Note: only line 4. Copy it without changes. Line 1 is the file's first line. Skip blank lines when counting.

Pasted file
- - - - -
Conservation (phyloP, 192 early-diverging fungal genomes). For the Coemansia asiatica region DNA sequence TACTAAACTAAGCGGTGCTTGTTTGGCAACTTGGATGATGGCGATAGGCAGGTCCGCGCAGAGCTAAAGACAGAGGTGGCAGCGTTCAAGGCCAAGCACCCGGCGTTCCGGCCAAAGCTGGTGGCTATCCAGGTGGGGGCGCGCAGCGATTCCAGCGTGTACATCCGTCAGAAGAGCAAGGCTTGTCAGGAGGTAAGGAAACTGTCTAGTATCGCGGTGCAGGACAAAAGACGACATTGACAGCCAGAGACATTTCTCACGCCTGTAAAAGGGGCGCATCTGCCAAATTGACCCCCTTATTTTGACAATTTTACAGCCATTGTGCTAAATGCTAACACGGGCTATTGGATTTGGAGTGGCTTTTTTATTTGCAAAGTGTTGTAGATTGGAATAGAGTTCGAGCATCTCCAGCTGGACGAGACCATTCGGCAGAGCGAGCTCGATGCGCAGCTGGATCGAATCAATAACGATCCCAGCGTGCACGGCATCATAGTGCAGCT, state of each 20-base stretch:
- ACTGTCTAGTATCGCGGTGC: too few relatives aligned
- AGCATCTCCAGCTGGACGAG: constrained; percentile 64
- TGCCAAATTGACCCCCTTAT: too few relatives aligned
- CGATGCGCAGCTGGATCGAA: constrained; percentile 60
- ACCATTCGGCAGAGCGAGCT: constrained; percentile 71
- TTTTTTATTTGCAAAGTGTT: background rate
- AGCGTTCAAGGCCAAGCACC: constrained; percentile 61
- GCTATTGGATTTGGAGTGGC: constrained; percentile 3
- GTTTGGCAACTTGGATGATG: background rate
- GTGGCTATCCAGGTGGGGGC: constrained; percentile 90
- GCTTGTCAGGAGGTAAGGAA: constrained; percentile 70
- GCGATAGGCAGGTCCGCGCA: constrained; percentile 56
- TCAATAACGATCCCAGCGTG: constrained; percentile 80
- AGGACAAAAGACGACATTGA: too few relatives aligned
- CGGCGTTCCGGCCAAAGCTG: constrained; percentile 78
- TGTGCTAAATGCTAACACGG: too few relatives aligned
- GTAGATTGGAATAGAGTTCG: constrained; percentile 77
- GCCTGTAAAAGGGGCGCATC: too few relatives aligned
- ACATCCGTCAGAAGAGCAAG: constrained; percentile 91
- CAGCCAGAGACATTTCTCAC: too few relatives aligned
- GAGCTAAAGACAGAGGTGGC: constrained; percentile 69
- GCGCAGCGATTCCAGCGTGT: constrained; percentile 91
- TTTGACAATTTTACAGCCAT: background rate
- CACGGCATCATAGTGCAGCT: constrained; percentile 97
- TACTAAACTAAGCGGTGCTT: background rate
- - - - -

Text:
- TGCCAAATTGACCCCCTTAT: too few relatives aligned